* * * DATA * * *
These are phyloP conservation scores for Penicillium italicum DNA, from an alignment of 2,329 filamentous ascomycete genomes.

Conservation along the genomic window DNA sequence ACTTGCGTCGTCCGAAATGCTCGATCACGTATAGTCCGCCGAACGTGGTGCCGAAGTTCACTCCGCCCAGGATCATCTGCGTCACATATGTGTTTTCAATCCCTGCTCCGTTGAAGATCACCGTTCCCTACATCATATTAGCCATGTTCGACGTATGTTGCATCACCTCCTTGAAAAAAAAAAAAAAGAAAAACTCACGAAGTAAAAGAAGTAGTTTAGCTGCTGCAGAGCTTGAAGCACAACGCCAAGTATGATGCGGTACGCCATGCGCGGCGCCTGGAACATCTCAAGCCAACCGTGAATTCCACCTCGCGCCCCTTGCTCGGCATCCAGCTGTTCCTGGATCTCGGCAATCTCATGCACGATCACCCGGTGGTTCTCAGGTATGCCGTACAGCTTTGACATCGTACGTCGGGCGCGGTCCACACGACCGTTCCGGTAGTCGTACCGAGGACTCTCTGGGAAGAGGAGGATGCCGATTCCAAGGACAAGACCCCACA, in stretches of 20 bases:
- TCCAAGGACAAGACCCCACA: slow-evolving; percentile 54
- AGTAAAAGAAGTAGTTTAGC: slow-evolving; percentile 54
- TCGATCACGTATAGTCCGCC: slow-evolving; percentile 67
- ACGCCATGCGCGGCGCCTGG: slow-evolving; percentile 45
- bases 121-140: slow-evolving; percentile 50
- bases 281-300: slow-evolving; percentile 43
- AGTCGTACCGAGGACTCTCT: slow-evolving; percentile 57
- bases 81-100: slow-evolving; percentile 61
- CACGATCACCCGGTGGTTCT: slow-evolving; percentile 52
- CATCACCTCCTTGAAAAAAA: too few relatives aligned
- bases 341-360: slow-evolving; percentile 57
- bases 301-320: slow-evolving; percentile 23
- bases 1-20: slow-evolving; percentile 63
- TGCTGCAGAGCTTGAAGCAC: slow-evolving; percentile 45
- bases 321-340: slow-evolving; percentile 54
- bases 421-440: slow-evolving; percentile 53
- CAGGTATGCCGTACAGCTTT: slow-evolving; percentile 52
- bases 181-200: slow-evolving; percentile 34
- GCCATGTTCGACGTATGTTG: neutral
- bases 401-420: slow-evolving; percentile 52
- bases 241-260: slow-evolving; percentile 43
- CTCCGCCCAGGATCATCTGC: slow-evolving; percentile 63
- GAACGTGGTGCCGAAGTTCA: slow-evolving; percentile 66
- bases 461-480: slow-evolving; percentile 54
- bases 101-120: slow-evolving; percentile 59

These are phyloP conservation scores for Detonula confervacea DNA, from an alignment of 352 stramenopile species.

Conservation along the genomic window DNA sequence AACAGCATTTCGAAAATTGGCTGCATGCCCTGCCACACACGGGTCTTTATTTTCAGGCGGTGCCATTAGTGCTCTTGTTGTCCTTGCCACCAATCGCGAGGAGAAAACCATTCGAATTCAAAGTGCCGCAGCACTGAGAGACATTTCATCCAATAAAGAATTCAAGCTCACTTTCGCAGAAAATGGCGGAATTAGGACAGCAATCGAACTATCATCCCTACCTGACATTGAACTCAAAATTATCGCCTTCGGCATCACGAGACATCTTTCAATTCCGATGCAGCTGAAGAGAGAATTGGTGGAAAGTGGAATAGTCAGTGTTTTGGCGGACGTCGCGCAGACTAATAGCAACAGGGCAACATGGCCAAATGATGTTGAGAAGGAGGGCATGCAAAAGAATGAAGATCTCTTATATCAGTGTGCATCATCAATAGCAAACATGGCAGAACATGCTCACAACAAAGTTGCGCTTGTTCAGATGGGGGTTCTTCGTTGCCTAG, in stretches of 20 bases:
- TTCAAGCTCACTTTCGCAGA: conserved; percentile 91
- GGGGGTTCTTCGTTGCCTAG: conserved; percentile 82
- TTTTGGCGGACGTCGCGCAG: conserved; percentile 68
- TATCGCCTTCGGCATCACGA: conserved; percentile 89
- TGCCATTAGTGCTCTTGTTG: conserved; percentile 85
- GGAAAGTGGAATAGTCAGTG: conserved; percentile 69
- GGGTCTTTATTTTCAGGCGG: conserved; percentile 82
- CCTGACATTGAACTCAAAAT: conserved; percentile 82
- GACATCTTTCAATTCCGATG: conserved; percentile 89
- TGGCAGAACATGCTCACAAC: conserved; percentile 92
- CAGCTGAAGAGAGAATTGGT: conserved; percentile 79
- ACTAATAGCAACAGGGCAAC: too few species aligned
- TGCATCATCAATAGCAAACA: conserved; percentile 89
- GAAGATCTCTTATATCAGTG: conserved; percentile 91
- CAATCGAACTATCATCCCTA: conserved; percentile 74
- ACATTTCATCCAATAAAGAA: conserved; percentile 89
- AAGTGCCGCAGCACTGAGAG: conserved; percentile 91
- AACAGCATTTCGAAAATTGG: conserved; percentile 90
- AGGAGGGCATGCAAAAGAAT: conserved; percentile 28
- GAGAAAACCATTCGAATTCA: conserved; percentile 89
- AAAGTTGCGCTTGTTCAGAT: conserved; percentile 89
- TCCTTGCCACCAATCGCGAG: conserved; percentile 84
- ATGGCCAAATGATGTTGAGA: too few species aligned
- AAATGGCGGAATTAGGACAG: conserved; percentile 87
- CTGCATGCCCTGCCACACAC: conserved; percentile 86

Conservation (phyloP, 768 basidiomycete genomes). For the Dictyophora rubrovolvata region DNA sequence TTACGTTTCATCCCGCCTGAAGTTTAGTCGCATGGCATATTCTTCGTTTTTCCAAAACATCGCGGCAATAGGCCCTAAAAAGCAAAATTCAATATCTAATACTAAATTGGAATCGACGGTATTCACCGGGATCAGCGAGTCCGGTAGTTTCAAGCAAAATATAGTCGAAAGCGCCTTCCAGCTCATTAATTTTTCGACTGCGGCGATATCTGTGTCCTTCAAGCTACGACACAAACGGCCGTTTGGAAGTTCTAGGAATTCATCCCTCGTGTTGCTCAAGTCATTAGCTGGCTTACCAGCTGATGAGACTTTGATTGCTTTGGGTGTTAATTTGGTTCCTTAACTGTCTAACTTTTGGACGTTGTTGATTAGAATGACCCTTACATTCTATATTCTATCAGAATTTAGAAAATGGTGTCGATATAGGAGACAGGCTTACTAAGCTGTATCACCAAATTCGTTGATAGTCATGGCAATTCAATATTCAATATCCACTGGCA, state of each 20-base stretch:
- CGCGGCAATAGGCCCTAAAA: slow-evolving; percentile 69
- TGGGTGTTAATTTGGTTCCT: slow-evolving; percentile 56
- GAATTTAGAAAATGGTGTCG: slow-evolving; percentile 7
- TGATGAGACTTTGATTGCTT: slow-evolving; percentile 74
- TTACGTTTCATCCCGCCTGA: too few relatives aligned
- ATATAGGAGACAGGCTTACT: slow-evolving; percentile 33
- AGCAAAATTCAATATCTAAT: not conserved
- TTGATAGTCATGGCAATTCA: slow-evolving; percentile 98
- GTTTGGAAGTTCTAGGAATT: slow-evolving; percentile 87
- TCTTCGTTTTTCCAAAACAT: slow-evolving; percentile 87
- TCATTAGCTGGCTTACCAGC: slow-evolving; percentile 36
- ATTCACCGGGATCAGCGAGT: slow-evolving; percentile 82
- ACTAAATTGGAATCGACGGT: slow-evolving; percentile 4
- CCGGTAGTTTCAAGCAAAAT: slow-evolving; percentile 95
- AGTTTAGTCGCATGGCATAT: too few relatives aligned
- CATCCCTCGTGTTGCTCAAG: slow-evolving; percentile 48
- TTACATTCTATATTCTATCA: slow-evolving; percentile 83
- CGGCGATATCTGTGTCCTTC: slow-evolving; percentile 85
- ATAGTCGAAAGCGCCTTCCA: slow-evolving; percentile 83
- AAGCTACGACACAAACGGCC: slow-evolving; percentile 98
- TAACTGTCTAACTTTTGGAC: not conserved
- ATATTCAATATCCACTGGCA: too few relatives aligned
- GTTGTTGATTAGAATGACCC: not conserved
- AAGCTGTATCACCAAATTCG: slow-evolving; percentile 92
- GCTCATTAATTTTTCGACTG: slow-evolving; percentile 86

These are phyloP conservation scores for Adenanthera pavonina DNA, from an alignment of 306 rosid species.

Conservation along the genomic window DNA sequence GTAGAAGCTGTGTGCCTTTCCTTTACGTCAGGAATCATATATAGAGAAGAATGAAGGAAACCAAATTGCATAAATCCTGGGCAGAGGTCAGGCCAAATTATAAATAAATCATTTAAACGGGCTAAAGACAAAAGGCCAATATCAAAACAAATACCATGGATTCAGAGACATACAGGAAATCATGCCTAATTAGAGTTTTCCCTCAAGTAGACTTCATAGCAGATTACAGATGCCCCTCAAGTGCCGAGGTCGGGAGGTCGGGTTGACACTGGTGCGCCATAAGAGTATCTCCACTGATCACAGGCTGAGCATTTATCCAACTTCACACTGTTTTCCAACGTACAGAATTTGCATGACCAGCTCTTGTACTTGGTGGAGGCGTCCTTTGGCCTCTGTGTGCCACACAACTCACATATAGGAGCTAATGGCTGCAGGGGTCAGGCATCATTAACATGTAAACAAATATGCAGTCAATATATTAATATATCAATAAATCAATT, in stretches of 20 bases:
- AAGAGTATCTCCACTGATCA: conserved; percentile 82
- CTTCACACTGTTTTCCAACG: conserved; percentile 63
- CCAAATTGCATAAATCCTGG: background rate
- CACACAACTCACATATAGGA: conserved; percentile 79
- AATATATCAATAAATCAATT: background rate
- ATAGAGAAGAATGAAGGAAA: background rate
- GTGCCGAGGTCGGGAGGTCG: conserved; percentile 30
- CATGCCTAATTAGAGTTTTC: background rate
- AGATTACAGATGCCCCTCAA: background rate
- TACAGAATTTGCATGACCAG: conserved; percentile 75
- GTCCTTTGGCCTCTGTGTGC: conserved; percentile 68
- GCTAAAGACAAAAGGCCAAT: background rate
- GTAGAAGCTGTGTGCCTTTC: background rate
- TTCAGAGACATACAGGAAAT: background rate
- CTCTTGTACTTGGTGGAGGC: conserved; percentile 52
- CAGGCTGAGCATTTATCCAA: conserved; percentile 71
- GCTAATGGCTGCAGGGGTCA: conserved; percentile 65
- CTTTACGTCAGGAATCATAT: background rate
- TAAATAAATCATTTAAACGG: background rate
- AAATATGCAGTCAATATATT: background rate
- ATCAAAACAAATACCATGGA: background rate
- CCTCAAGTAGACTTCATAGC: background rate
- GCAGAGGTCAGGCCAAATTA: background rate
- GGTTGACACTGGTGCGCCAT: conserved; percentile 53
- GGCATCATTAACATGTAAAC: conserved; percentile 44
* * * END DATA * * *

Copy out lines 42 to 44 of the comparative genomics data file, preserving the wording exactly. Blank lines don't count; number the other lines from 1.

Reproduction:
- TGCATCATCAATAGCAAACA: conserved; percentile 89
- GAAGATCTCTTATATCAGTG: conserved; percentile 91
- CAATCGAACTATCATCCCTA: conserved; percentile 74